(HealthDay)—At a Special Meeting of the AMA House of Delegates, the American Medical Association (AMA) adopted a new policy to advocate for widespread adoption of telehealth beyond the COVID-19 pandemic.
According to the resolution, the AMA will advocate for the federal government and the Centers for Medicare & Medicaid Services, state governments and agencies, and the private health insurance industry to implement uniform rules and regulations for adoption of telehealth technology. Additionally, the AMA is pushing for increased funding and planning for telehealth infrastructure such as broadband and internet-connected devices for both physician practices and patients to support equitable access to telehealth services.
The AMA cited a recent survey by the COVID-19 Healthcare Coalition as evidence of support for telehealth. The survey revealed that 60 percent of responding physicians said that telehealth improved the health of their patients, and more than two-thirds (68 percent) reported they are motivated to increase telehealth use in their practices. Yet, nearly three-quarters of respondents (73 percent) said that reimbursement would be a challenge post-COVID-19 and that technology poses a barrier for sustained use of telehealth.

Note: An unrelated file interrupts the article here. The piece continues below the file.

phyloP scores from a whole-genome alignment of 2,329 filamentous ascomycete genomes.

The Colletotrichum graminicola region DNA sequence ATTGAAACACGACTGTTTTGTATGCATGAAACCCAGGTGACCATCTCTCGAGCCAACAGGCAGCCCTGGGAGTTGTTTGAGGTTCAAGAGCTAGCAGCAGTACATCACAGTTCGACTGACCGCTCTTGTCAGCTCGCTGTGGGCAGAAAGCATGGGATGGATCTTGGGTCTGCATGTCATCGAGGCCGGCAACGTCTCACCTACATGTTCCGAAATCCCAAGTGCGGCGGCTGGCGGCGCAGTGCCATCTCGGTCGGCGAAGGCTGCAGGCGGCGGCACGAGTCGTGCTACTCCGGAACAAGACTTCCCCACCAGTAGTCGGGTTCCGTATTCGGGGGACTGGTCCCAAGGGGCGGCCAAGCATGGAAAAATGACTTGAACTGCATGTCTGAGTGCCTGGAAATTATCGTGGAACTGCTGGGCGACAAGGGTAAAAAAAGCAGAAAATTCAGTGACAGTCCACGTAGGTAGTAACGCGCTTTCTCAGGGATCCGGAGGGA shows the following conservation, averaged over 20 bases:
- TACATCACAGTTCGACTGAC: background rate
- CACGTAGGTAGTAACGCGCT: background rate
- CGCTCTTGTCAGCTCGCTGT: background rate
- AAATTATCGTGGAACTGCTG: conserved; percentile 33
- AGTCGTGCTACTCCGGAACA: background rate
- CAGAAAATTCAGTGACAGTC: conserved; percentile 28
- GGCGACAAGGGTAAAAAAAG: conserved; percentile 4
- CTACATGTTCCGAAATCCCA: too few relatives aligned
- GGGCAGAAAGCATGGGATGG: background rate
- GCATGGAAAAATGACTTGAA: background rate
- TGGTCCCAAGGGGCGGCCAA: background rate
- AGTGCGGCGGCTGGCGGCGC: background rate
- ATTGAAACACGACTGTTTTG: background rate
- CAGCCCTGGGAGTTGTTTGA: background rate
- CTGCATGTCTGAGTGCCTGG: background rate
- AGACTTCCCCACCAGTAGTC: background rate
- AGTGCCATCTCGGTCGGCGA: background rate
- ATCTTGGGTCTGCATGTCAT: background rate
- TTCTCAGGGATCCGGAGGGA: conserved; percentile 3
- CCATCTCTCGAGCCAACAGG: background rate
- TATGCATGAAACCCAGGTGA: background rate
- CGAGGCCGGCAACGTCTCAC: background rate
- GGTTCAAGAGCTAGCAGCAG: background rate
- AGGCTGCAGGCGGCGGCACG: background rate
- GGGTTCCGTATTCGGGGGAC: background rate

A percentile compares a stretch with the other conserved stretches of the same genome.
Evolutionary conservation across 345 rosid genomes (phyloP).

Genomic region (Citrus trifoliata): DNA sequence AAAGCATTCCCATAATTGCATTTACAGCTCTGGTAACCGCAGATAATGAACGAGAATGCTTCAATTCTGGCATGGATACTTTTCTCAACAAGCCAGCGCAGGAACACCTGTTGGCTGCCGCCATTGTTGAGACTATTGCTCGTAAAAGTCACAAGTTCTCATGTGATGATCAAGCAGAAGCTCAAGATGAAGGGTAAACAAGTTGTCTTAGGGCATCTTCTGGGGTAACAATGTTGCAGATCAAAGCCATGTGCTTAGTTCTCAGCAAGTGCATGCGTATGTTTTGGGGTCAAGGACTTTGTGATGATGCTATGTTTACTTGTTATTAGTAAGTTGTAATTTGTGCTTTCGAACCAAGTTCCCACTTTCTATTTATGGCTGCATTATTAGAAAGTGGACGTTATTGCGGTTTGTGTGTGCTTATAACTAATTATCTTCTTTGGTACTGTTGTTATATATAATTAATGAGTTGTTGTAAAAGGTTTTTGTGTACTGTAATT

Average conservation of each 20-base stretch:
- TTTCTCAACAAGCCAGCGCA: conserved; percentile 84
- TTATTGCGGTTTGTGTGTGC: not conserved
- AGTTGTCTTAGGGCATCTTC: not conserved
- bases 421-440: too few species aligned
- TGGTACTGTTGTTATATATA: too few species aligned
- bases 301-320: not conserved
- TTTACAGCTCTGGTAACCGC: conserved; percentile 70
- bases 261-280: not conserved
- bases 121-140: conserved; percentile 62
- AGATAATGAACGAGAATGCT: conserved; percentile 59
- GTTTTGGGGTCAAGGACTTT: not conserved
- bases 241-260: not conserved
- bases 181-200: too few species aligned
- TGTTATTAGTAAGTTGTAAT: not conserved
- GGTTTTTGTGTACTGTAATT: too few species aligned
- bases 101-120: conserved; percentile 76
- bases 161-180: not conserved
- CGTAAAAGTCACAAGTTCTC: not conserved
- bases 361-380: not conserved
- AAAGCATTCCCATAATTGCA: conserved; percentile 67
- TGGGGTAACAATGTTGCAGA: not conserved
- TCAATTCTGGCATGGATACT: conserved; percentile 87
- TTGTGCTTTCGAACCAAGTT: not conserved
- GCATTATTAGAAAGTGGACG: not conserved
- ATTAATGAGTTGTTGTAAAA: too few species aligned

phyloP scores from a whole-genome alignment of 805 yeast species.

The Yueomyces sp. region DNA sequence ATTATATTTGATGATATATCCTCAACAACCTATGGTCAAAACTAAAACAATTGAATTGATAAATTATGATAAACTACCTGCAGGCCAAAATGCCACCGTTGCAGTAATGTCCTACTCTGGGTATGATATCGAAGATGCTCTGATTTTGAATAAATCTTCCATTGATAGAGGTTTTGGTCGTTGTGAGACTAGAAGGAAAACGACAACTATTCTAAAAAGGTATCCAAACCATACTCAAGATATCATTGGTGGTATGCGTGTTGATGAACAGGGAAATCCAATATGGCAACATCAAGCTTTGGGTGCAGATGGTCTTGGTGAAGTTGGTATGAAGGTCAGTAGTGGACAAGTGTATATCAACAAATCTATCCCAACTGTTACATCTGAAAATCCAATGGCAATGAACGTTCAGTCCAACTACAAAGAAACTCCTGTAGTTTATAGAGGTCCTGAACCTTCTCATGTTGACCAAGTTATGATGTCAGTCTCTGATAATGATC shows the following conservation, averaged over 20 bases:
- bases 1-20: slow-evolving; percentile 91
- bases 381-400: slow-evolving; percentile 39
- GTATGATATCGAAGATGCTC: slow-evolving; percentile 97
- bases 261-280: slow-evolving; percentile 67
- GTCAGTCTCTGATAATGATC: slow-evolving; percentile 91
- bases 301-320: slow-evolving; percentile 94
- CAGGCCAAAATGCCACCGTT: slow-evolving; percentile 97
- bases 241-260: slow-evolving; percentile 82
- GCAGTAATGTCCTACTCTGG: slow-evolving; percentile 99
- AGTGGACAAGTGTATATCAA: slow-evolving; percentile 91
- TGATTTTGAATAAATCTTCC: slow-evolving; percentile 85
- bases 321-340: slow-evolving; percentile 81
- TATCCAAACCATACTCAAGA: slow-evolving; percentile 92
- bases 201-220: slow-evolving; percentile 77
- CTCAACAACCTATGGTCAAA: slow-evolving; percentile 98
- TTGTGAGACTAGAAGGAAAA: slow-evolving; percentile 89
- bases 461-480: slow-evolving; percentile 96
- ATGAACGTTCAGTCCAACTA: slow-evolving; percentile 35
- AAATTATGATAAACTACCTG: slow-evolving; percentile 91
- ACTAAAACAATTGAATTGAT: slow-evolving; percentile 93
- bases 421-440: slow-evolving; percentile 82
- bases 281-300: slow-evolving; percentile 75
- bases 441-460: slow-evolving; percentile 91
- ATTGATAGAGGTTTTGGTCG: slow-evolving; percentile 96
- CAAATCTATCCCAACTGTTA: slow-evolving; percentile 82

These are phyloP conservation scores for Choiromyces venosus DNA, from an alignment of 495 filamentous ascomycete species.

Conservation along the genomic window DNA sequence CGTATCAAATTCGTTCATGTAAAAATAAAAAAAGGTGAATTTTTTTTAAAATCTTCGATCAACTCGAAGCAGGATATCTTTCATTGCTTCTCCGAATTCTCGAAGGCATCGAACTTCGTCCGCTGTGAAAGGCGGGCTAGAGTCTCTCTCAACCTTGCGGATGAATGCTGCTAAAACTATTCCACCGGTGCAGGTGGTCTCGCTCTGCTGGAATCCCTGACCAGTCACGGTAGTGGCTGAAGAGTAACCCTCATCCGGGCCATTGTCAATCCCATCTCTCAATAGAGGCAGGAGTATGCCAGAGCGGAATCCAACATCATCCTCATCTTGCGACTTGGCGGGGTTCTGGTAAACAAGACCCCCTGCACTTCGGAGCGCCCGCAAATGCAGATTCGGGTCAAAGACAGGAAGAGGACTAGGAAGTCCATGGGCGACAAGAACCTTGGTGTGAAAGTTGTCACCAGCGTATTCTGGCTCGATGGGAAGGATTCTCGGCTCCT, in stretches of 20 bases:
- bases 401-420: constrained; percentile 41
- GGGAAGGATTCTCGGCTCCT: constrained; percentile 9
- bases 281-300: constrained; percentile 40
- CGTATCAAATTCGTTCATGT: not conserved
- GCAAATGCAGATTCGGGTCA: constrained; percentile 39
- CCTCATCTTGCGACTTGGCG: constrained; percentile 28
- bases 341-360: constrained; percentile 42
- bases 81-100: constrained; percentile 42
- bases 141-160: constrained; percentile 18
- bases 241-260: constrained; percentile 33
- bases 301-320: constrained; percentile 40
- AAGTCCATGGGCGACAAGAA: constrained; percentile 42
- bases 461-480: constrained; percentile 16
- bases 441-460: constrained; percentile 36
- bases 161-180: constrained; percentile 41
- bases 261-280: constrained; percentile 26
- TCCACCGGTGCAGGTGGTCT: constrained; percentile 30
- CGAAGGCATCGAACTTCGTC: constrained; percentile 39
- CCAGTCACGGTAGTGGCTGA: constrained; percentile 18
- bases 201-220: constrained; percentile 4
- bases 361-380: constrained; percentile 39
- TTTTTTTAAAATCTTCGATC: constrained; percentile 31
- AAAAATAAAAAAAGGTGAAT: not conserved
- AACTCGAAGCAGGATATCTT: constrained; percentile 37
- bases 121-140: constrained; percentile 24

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AMA pushes for widespread telehealth adoption (2020, December 3)
retrieved 4 December 2020
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